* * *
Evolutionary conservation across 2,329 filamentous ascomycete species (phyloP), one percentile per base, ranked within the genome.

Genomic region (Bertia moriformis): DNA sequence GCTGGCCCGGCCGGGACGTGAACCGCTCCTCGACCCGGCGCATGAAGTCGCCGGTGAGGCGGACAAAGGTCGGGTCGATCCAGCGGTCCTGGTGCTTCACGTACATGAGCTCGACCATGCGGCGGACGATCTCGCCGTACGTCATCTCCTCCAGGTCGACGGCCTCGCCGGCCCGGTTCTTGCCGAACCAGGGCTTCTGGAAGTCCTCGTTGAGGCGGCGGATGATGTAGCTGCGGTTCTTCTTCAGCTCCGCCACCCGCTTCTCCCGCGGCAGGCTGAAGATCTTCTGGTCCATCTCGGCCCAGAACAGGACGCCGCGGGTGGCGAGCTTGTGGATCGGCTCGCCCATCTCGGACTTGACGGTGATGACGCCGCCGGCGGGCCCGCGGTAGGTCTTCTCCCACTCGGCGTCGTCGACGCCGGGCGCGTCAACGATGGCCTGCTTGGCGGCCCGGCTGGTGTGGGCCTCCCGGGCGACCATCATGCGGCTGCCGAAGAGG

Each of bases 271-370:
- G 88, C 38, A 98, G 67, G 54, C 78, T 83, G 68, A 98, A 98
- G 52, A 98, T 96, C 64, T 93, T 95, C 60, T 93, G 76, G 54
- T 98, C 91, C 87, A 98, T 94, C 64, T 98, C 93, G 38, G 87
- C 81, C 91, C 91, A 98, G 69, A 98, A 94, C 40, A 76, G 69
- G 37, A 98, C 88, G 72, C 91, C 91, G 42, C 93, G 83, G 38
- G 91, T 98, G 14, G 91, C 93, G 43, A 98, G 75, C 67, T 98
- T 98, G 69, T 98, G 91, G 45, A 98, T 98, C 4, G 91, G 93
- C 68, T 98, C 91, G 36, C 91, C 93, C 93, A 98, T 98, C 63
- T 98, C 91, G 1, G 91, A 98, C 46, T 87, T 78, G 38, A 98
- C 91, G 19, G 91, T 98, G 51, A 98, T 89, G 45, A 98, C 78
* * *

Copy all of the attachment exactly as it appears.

Evolutionary conservation across 2,329 filamentous ascomycete species (phyloP), one percentile per base, ranked within the genome.

Genomic region (Bertia moriformis): DNA sequence GCTGGCCCGGCCGGGACGTGAACCGCTCCTCGACCCGGCGCATGAAGTCGCCGGTGAGGCGGACAAAGGTCGGGTCGATCCAGCGGTCCTGGTGCTTCACGTACATGAGCTCGACCATGCGGCGGACGATCTCGCCGTACGTCATCTCCTCCAGGTCGACGGCCTCGCCGGCCCGGTTCTTGCCGAACCAGGGCTTCTGGAAGTCCTCGTTGAGGCGGCGGATGATGTAGCTGCGGTTCTTCTTCAGCTCCGCCACCCGCTTCTCCCGCGGCAGGCTGAAGATCTTCTGGTCCATCTCGGCCCAGAACAGGACGCCGCGGGTGGCGAGCTTGTGGATCGGCTCGCCCATCTCGGACTTGACGGTGATGACGCCGCCGGCGGGCCCGCGGTAGGTCTTCTCCCACTCGGCGTCGTCGACGCCGGGCGCGTCAACGATGGCCTGCTTGGCGGCCCGGCTGGTGTGGGCCTCCCGGGCGACCATCATGCGGCTGCCGAAGAGG

Each of bases 271-370:
- G 88, C 38, A 98, G 67, G 54, C 78, T 83, G 68, A 98, A 98
- G 52, A 98, T 96, C 64, T 93, T 95, C 60, T 93, G 76, G 54
- T 98, C 91, C 87, A 98, T 94, C 64, T 98, C 93, G 38, G 87
- C 81, C 91, C 91, A 98, G 69, A 98, A 94, C 40, A 76, G 69
- G 37, A 98, C 88, G 72, C 91, C 91, G 42, C 93, G 83, G 38
- G 91, T 98, G 14, G 91, C 93, G 43, A 98, G 75, C 67, T 98
- T 98, G 69, T 98, G 91, G 45, A 98, T 98, C 4, G 91, G 93
- C 68, T 98, C 91, G 36, C 91, C 93, C 93, A 98, T 98, C 63
- T 98, C 91, G 1, G 91, A 98, C 46, T 87, T 78, G 38, A 98
- C 91, G 19, G 91, T 98, G 51, A 98, T 89, G 45, A 98, C 78